Charles MacArthur (b. November 5, 1895, Scranton, Pennsylvania; d. April 21, 1956, New York City) was an American playwright and screenwriter. The son of to a Baptist minister, he is best known for his play with Ben Hecht, The Front Page, which has been filmed frequently. It was based in part on MacArthur's experiences at the City News Bureau of Chicago. MacArthur also co-wrote, with Edward Sheldon, a play called Lulu Belle, which was successfully staged in 1926 by David Belasco.
MacArthur was friends with members of the Algonquin Round Table. He shared an apartment with Robert Benchley and briefly dated Dorothy Parker.
His second marriage was to the stage and screen actress Helen Hayes from 1928 until his death. They lived in Nyack, New York. They were preceded in death by their daughter Mary, who died unexpectedly of polio in 1949 at the age of 19. The shock of her death hastened MacArthur's own, according to those who knew him.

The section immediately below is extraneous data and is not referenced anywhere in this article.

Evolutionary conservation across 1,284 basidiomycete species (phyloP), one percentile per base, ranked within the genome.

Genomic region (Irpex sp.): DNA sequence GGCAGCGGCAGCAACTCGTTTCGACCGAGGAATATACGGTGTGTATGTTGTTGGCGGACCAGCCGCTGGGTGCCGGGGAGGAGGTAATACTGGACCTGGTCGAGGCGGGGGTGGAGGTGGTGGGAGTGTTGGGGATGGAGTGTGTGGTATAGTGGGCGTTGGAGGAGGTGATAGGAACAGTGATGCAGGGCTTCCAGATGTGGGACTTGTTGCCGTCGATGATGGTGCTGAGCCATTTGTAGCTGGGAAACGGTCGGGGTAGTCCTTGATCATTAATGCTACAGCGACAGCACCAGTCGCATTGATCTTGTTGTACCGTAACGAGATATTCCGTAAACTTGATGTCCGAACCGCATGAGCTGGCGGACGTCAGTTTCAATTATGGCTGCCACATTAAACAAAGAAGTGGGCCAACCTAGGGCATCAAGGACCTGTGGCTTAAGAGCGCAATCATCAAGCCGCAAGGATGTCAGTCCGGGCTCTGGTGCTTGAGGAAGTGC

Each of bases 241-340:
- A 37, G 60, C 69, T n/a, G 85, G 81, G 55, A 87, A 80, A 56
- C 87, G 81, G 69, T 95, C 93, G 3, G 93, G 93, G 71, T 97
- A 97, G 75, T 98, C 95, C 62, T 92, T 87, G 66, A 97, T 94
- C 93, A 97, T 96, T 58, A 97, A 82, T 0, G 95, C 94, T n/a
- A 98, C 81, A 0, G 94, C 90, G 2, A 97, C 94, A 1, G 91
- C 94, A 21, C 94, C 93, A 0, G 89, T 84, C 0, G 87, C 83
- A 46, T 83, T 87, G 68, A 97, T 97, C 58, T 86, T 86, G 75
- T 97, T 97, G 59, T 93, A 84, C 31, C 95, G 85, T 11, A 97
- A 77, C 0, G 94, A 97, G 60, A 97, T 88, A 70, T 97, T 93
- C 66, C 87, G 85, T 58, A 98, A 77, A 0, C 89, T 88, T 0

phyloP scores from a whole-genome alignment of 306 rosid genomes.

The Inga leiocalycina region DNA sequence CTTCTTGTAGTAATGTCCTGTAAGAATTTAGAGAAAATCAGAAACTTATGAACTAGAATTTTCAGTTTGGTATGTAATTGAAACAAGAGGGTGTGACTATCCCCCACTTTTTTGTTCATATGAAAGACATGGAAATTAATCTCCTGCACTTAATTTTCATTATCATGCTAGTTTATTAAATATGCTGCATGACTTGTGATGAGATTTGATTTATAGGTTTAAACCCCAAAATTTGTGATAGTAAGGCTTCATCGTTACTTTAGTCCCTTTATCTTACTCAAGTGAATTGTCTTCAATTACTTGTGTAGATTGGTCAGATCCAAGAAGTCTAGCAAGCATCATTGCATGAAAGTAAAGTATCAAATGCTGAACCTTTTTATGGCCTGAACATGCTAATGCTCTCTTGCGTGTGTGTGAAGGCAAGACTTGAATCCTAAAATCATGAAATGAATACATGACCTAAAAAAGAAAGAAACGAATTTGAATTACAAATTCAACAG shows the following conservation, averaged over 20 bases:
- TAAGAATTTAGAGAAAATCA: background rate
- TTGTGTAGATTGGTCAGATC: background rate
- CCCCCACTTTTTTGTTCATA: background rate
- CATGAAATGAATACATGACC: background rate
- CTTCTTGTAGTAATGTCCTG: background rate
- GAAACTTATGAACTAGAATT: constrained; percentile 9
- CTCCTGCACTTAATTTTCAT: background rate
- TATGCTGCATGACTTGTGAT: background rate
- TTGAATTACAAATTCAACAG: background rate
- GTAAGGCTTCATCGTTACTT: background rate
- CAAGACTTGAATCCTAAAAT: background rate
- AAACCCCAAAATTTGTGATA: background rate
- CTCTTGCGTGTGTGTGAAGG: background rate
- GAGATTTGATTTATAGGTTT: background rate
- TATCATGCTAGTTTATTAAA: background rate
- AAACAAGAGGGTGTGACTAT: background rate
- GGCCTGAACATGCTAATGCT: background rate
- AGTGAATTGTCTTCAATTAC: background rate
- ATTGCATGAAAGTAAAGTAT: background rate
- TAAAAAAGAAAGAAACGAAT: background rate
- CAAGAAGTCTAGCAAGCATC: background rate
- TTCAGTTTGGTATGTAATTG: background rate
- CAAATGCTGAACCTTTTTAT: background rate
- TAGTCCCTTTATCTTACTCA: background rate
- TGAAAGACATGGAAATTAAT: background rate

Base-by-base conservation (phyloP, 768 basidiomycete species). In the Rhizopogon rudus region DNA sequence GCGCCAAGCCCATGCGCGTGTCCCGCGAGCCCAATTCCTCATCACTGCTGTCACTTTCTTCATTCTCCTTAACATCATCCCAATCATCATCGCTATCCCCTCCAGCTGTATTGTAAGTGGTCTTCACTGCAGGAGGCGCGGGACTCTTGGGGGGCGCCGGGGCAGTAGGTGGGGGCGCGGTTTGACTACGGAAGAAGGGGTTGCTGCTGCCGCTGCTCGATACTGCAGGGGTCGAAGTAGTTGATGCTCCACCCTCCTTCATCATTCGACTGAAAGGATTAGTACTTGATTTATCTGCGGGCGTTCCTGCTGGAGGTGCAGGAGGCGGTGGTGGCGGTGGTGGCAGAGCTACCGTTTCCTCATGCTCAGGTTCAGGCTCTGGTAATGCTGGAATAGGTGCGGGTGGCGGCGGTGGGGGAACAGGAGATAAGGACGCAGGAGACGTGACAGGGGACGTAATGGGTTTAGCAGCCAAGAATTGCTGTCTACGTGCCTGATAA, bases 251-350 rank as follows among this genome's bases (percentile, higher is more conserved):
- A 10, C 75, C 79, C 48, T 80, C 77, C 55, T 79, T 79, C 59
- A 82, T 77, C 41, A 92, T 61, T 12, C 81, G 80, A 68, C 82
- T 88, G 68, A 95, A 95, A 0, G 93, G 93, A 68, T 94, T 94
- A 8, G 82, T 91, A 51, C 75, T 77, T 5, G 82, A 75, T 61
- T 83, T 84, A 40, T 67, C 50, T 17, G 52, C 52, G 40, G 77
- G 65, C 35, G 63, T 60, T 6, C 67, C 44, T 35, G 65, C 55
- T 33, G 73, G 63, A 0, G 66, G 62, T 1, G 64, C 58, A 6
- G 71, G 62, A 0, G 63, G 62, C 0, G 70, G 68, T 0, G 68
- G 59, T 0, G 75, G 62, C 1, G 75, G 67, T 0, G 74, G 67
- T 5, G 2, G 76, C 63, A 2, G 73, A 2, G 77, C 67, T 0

Their adopted son James MacArthur is an actor, best known for playing "Danny Williams" on the American television series Hawaii Five-O.
His brother, John D. MacArthur, was an insurance-company owner and executive, and founded the John D. and Catherine T. MacArthur Foundation, the benefactor of the "genius awards".